~ Oliver Wendell Holmes
I was hoping to get one more Wacissa paddling day in before I leave for a camping trip to NC next week (and if you keep finding this post at the top of the blog, that's because I'm not back yet!)--and this was that day.
Lots of otters today, the first ones right near the boat ramp, in a group of four. These guys are hard to photograph (Abby definitely gets kudos for the wonderful otter pictures she consistently posts!). This isn't an Abby-worthy photo, but I like that the tail shows up as well!
And how about a little up-close-and-personal with a tricolored heron?
I paddled into Blue Spring, of course. While in the channel that leads to the spring, I noted the sun shining on these leaves. It may have been 90 degrees, but this almost looks like fall!
And then back out to the main river for a peaceful downstream drift. Except for a few seaweed harvesters, I had it completely to myself. In part, I'm sure, because it was a weekday, but I also suspect that a lot of boaters are just tired of this relentless heat.
This was definitely Great Blue Heron Day--I saw more than usual. This one went zooming by me, fussing as it went by--
There are a lot of white birds on the river--great and snowy egrets, juvenile little blue herons, and white ibis. This great egret came in for a landing just ahead of me.
I went as far downriver as last time, mostly to see if I could spot an eagle again. I really looked. No luck on this trip.
So I turned around and headed back upstream. This little great blue heron (possibly a young one) was standing in the greenery in the middle of the river, very intensely watching something in the water. It looked up briefly when I pulled up to park in the surface growth and watch it.
And then it went back to fishing.
I watched it for a very long time while it totally ignored me. Eventually I backed out of my spot and went on my way. It stayed there.
I came to this juvenile little blue heron, who has almost finished changing to its adult coloring.
Did I mention it was hot today? I pulled over to a shady spot along the edge to cool off for a while and see what would appear. I watched a great egret land near some grass. Just when I had the camera ready to get another egret portrait, it took off.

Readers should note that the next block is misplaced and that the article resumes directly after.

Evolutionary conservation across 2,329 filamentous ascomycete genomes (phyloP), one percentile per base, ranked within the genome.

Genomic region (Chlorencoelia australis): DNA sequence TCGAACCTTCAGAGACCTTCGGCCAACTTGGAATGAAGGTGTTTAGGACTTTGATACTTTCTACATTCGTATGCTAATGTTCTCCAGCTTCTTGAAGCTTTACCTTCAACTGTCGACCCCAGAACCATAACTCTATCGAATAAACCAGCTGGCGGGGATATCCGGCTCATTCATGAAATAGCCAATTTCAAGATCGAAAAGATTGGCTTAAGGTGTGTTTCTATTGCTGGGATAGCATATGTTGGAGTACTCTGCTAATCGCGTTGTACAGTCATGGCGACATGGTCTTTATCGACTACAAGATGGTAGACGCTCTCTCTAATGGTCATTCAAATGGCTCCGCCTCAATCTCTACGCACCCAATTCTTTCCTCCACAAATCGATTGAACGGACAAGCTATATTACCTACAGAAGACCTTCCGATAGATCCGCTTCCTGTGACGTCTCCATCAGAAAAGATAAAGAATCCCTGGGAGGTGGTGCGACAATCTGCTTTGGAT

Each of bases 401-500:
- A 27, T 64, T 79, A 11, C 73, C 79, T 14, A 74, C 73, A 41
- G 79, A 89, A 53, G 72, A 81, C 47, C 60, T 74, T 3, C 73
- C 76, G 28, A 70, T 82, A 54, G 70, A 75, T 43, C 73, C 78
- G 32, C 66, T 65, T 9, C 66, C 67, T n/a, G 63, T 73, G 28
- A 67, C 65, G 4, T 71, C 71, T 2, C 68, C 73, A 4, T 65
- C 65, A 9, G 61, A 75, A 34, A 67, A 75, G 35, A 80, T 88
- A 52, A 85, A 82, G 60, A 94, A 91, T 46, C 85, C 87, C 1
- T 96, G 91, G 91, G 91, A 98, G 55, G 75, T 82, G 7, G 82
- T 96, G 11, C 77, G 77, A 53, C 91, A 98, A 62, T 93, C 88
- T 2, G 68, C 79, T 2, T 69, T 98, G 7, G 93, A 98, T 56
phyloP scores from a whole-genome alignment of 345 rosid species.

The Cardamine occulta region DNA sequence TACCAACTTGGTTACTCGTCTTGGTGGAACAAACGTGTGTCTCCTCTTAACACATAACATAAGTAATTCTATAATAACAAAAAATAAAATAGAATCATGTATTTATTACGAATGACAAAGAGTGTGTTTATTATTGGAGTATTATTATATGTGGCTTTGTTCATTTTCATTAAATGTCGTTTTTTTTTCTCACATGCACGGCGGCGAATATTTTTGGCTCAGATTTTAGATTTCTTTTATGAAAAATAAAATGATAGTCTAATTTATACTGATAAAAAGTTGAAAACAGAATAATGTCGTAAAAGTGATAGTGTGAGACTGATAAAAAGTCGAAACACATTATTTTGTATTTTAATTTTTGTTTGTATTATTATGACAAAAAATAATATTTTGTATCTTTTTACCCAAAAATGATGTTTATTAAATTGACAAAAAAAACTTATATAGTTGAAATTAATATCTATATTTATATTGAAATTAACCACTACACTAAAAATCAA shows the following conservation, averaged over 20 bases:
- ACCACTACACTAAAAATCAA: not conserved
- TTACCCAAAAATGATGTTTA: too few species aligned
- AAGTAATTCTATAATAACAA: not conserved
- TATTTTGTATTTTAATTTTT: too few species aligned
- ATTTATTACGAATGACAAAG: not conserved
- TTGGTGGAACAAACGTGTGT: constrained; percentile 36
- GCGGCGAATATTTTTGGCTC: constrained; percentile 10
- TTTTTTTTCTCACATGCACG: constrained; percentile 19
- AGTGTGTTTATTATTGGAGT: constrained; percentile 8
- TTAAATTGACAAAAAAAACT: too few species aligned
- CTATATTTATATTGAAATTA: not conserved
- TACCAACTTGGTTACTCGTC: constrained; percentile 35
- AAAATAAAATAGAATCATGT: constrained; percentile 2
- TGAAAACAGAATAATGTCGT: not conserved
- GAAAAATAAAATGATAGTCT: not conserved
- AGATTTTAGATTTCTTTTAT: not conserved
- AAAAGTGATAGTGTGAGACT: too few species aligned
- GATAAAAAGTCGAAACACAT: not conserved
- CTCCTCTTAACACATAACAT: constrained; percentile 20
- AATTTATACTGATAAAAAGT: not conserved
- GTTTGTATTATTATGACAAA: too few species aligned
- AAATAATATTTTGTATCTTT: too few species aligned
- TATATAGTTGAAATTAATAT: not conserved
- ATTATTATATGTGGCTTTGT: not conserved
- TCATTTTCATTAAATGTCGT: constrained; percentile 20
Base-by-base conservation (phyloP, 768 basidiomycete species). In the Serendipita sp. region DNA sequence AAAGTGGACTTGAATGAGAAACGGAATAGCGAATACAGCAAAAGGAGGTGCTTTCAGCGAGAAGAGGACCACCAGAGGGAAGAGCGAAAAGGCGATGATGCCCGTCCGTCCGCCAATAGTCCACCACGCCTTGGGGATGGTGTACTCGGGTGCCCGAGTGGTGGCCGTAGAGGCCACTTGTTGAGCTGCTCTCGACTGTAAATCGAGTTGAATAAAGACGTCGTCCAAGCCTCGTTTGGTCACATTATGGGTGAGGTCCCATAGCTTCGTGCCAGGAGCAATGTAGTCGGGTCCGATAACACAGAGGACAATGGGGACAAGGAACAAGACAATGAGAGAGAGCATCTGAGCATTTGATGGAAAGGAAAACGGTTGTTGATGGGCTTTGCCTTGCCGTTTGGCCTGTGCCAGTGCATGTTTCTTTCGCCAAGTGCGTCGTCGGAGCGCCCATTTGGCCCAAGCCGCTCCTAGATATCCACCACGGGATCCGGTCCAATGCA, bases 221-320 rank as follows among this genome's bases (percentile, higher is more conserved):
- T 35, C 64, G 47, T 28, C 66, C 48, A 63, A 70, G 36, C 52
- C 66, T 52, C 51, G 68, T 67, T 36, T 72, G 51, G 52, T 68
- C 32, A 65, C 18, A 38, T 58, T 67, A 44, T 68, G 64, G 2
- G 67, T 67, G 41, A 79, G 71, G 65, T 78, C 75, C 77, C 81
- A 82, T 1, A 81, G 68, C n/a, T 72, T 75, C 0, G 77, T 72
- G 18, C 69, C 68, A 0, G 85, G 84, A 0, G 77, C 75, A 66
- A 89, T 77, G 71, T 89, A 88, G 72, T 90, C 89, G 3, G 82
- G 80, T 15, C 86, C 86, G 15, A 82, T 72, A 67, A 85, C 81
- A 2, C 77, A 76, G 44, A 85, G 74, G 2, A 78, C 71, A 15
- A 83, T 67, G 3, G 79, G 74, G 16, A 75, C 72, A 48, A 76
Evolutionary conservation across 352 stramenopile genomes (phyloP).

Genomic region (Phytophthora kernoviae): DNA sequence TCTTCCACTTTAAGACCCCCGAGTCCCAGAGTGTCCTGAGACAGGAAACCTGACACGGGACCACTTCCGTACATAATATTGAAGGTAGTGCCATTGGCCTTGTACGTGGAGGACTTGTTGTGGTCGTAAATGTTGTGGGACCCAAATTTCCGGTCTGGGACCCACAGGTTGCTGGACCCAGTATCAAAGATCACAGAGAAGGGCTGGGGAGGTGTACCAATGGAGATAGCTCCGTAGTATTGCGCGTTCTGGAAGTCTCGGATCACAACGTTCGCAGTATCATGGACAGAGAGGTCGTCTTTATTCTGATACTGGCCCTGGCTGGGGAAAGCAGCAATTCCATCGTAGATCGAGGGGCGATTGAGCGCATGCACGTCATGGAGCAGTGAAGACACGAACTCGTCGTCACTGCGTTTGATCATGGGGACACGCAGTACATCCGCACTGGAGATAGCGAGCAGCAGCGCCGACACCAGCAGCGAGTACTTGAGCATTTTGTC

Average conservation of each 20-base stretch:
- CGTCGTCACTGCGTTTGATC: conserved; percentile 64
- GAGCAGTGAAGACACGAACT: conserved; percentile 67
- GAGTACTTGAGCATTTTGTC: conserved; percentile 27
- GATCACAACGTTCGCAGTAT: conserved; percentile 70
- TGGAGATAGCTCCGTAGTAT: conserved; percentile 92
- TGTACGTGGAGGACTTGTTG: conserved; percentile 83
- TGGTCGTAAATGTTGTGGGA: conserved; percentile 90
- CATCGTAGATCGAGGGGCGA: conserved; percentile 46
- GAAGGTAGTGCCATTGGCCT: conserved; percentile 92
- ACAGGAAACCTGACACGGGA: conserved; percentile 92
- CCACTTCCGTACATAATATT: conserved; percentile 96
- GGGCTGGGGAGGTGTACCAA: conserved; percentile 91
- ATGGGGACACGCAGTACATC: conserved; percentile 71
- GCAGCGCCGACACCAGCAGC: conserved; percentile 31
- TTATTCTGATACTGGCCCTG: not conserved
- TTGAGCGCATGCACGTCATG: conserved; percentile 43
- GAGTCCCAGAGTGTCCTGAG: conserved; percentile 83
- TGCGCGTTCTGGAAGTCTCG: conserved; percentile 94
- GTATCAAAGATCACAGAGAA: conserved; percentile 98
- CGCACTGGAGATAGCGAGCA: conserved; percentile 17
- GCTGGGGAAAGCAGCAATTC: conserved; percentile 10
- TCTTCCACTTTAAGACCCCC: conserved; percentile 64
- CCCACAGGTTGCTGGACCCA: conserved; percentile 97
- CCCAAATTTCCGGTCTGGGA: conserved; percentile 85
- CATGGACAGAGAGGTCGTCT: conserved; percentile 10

I also had a great blue heron (different one; I could still see the fishing one) fly by while I was sitting there in the shade.
After a while I continued paddling upstream and back to the ramp. Near Cassidy spring I saw this snowy egret perched on a log and had to paddle over to photograph it.
That one-legged stance is much more common in cold weather when they are trying to keep their legs warm...not sure what's going on there.
In the last post I showed you what this river looks like. I decided to add the sounds of the birds to this post as well as the birds themselves. I put together a mix of bird sounds that are very typical on this river (none recorded by me--all from Cornell's bird software). This includes purple gallinules, a great blue heron, and a little blue heron. They did particularly well with the little blue heron sound, which is the last--they have a most discordant squawk (in my opinion).
Here's what it sounds like on this river: Bird Sounds.
So that's all until I get back. I'm not taking the kayak to NC this time, so the trip posts will appear in the Camping Tent Tales blog (I'm camping) and the Photo Miscellanea blog (I'm driving around the mountains).
My friend Kimberlee, who lives in the arctic tundra of Alaska, has started a blog!! Check it out.
Until I get back to paddling, stand by.